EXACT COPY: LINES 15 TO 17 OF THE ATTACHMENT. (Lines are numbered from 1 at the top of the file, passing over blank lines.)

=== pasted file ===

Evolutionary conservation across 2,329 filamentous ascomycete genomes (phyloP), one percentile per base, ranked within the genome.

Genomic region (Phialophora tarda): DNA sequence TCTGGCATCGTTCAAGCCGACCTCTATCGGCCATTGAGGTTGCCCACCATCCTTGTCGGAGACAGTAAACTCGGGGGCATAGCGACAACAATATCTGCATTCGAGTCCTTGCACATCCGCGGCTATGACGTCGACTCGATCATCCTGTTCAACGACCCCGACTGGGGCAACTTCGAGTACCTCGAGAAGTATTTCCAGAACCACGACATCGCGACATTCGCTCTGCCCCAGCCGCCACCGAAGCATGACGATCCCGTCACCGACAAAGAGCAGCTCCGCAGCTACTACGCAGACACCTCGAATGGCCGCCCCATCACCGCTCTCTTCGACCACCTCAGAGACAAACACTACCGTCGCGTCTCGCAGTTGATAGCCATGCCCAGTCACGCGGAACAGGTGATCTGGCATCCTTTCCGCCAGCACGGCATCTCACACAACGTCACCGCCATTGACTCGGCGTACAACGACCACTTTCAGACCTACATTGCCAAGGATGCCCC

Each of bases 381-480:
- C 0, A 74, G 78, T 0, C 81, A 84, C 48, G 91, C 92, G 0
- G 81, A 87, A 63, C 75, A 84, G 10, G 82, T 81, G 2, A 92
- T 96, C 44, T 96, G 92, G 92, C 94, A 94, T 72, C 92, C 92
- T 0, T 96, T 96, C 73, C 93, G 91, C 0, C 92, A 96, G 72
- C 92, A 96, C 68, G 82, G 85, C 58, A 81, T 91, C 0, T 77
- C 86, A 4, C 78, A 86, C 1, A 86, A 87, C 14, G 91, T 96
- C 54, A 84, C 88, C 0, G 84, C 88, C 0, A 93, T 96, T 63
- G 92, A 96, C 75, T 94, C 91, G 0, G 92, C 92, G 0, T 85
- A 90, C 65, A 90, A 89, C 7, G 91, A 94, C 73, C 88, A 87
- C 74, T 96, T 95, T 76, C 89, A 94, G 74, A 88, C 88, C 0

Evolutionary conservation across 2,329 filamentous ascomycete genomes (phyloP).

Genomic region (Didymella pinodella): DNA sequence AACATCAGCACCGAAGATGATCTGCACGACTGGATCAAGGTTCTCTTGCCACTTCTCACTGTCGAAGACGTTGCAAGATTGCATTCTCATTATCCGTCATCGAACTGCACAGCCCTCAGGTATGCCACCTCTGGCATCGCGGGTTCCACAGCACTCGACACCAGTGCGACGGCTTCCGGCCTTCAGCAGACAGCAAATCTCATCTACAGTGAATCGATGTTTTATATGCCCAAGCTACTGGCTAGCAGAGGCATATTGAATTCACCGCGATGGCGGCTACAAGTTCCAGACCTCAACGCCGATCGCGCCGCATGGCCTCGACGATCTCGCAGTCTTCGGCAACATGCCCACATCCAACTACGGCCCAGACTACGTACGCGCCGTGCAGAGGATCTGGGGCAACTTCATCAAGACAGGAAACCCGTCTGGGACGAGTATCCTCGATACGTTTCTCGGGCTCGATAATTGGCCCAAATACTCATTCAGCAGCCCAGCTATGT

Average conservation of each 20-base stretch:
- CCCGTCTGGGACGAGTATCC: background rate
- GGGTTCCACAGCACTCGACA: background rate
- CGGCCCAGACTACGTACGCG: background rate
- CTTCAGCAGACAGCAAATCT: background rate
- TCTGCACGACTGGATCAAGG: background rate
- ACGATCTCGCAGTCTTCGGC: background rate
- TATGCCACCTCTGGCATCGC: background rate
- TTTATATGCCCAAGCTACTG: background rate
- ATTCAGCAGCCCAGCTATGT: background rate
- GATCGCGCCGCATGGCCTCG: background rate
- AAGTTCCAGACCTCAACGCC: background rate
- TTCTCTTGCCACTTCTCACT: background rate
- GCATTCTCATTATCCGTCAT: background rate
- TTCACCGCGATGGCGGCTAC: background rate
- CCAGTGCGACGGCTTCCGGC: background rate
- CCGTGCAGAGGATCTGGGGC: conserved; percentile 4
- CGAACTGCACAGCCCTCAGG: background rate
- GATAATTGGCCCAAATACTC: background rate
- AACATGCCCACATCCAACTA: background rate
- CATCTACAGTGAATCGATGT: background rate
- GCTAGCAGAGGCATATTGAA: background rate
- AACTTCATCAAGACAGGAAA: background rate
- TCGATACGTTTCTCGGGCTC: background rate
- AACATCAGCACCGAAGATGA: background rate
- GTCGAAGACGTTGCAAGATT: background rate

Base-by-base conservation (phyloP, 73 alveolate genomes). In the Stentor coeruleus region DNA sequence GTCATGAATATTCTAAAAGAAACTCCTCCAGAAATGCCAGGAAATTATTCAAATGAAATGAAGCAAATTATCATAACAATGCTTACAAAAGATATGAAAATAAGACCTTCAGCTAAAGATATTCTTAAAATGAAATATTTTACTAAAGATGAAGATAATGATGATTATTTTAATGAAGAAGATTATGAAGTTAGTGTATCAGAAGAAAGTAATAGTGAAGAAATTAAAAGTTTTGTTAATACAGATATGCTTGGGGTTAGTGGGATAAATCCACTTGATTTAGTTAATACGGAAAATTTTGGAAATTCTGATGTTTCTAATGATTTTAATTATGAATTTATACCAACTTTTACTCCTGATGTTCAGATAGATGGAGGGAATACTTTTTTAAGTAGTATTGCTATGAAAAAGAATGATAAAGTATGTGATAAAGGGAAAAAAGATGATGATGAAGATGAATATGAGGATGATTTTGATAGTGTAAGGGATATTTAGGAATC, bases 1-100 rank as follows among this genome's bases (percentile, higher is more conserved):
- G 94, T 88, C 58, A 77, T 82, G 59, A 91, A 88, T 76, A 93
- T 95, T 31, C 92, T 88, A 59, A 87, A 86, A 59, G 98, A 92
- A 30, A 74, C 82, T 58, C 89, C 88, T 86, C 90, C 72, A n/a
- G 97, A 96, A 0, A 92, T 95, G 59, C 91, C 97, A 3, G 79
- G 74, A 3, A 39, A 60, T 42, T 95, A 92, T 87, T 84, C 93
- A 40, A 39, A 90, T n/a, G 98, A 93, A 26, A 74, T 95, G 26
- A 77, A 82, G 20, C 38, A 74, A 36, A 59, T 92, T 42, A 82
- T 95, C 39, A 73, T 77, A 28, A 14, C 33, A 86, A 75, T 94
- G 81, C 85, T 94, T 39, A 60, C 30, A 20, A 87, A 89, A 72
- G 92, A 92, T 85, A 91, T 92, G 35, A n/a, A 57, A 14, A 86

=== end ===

Genomic region (Didymella pinodella): DNA sequence AACATCAGCACCGAAGATGATCTGCACGACTGGATCAAGGTTCTCTTGCCACTTCTCACTGTCGAAGACGTTGCAAGATTGCATTCTCATTATCCGTCATCGAACTGCACAGCCCTCAGGTATGCCACCTCTGGCATCGCGGGTTCCACAGCACTCGACACCAGTGCGACGGCTTCCGGCCTTCAGCAGACAGCAAATCTCATCTACAGTGAATCGATGTTTTATATGCCCAAGCTACTGGCTAGCAGAGGCATATTGAATTCACCGCGATGGCGGCTACAAGTTCCAGACCTCAACGCCGATCGCGCCGCATGGCCTCGACGATCTCGCAGTCTTCGGCAACATGCCCACATCCAACTACGGCCCAGACTACGTACGCGCCGTGCAGAGGATCTGGGGCAACTTCATCAAGACAGGAAACCCGTCTGGGACGAGTATCCTCGATACGTTTCTCGGGCTCGATAATTGGCCCAAATACTCATTCAGCAGCCCAGCTATGT

Average conservation of each 20-base stretch:
- CCCGTCTGGGACGAGTATCC: background rate